In particular, the method of the present invention comprises preparing an aqueous solution of a hydrophilic component and an organic solution of a hydrophobic component in an organic solvent. The aqueous solution and the organic solution are simultaneously spray dried to form particles comprising a mixture of the hydrophilic and hydrophobic components. Usually the hydrophilic component has a concentration in the aqueous solution from 1 mg/ml to 100 mg/ml, preferably from 5 mg/ml to 60 mg/ml. The hydrophobic component has a solubility in the organic solution of at least 0.01 mg/ml, preferably at least 0.05 mg/ml. The concentration of the hydrophobic component in the organic solution is usually in the range from 0.01 mg/ml to 10 mg/ml, preferably from 0.05 mg/ml to 5 mg/ml. Preferred organic solvents include alcohols, ketones, ethers, aldehydes, hydrocarbons, and polar aprotic solvents, and the like and mixtures thereof. The use of a separate aqueous and organic solution to carry the hydrophilic and hydrophobic components, respectively, is advantageous in that it allows a much broader range of selection for the organic solvent, since the organic solvent does not also have to solubilize the hydrophilic component. It is also particularly advantageous for spray drying hydrophobic components and hydrophilic components which are chemically or physically incompatible in solution, since the solutions of the hydrophobic components and hydrophilic components do not reside together until they are passing through the spray nozzle during spray drying. This severely minimizes the contact time between the two solutions before drying occurs, and hence minimizes the potential for undesirable reactions to occur. Usually, the aqueous solution and organic solution will be spray dried through a common spray nozzle, more usually through a coaxial spray nozzle.
Powders prepared by any of the above methods will be collected from the spray dryer in a conventional manner for subsequent use. For use as pharmaceuticals and other purposes, it will frequently be desirable to disrupt any agglomerates which may have formed by screening or other conventional techniques. For pharmaceutical uses, the dry powder formulations will usually be measured into a single dose, and the single dose sealed into a package. Such packages are particularly useful for dispersion in dry powder inhalers, as described in detail below. Alternatively, the powders may be packaged in multiple-dose containers.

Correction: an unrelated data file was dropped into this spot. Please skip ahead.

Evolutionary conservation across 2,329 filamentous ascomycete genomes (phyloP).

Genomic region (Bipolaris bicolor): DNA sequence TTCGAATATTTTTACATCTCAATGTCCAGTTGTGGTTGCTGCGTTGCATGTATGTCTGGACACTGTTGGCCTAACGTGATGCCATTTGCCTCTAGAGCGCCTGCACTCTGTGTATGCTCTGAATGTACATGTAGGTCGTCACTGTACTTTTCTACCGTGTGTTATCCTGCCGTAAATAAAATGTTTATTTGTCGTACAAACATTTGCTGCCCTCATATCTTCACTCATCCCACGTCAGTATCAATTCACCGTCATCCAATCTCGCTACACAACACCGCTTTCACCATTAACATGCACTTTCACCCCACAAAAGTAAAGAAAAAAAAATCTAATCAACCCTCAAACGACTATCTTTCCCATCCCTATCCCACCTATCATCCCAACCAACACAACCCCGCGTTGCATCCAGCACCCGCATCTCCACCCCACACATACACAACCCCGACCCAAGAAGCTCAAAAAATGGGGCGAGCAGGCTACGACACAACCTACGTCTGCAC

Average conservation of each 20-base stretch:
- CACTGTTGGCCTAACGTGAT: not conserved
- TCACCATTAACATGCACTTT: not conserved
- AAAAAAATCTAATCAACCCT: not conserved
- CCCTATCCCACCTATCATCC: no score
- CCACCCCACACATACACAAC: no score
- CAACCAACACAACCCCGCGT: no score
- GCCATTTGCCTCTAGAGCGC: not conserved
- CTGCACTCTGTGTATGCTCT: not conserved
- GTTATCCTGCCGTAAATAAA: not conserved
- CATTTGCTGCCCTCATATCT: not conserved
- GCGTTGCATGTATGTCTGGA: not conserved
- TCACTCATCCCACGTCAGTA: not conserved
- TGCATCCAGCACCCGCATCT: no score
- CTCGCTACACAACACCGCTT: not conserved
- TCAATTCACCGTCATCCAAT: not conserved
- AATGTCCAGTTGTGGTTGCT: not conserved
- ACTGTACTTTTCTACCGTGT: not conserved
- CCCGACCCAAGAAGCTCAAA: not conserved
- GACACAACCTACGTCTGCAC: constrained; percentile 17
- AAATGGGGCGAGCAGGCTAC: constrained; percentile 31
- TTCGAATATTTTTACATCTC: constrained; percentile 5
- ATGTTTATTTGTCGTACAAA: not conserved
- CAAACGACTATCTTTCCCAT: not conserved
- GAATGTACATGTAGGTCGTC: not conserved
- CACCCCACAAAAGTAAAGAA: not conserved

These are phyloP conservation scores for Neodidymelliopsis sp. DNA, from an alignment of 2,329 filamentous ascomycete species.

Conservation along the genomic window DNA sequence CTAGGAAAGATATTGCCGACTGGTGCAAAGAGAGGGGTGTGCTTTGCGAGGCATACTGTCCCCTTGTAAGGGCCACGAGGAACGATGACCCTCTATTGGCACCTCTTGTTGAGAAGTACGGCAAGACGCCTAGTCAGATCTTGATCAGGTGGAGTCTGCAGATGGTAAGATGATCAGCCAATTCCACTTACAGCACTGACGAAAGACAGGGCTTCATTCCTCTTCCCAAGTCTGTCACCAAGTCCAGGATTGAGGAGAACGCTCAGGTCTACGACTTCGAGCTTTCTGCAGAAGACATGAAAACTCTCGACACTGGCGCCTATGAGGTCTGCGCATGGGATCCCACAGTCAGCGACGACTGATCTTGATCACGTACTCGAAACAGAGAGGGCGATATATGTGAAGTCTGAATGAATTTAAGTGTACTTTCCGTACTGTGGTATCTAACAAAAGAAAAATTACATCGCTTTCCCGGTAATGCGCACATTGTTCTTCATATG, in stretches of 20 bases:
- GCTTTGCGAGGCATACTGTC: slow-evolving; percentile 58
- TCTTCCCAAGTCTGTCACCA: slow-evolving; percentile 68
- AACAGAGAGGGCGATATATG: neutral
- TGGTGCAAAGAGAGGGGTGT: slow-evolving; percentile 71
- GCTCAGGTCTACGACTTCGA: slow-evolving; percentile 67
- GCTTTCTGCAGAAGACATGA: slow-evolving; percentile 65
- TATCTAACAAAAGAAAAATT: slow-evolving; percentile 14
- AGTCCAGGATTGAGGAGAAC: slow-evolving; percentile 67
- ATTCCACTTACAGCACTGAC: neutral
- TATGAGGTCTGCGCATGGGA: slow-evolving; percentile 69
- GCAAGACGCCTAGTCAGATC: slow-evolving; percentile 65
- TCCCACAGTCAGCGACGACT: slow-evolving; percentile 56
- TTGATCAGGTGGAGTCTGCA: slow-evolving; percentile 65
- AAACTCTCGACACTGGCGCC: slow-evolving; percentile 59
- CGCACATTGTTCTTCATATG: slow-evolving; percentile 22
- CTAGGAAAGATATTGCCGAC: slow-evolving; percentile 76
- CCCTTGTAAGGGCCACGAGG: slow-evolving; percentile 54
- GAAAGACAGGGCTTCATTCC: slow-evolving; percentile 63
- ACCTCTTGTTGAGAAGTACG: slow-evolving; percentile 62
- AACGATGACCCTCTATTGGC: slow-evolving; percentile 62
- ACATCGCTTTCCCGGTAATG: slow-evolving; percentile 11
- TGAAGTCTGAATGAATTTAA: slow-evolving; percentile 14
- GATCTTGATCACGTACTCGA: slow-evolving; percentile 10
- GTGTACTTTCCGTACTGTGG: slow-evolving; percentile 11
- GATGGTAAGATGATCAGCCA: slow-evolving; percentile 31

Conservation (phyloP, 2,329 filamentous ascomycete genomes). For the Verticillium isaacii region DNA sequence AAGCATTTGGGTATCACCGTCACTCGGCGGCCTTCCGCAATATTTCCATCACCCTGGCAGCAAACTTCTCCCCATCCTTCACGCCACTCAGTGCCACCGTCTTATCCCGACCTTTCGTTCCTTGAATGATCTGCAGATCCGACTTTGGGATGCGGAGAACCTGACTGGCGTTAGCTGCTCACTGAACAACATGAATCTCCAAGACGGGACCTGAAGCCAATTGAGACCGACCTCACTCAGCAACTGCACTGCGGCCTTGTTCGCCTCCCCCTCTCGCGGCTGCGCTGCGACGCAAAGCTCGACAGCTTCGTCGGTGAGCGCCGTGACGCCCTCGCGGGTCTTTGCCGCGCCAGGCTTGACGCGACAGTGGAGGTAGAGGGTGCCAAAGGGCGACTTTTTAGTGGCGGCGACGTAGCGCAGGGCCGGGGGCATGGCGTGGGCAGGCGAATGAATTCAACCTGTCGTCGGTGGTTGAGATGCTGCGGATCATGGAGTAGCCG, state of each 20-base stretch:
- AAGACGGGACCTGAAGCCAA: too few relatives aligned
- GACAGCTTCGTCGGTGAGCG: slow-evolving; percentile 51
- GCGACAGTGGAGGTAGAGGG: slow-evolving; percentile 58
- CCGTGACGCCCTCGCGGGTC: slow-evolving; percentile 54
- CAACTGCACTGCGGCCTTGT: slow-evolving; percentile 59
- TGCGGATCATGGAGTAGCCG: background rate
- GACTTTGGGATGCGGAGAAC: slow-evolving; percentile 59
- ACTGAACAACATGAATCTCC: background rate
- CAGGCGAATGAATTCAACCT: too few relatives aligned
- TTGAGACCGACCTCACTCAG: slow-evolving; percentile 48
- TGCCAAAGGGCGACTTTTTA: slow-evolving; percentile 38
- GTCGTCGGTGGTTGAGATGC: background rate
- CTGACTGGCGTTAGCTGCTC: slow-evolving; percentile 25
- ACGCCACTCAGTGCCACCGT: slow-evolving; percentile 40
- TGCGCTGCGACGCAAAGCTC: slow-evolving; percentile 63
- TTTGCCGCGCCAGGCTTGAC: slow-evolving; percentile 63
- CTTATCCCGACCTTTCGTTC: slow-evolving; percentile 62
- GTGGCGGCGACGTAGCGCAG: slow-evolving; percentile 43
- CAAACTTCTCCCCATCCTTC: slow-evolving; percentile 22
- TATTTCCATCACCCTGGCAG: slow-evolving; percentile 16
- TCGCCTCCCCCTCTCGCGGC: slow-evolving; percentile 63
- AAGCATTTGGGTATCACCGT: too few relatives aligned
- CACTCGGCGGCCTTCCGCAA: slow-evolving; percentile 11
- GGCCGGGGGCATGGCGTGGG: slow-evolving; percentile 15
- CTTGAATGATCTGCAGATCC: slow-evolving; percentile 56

The present invention further comprises dry powder compositions produced according to the methods described above, as well as unit dose and multidose packages of such dried powder compositions containing a therapeutically effective amount of the dry powder.
The present invention further provides methods for aerosolizing a dry powder composition comprising the steps of providing an amount of dry powder composition produced by any of the methods described above and subsequently dispersing the dry powder composition into a flowing gas stream.
FIG. 1 is a block diagram illustrating a spray drying system suitable for performing the methods of the present invention.
FIG. 2. illustrates a coaxial spray nozzle used in spray drying as described in the Experimental section.
FIG. 3 illustrates a two-tube spray nozzle used in spray drying as described in the Experimental section.
FIG. 3A is a detail cross-section view of region 3A in FIG. 3.
The present invention relates to methods for preparing compositions comprising ultrafine dry powders having both hydrophobic and hydrophilic components. The methods are particularly suitable for producing ultrafine pharmaceutical dry powders where the hydrophobic component is a hydrophobic drug and the hydrophilic component is a hydrophilic excipient. The present invention, however, may find use for preparing a variety of other compositions including pharmaceutical compositions having hydrophilic drugs and hydrophobic excipients and compositions intended for non-pharmaceutical applications. The methods rely on spray drying liquid media in which the components are solubilized or suspended. In particular, the hydrophobic and hydrophilic components are solubilized in separate liquid media and the media are simultaneously spray dried through a common nozzle.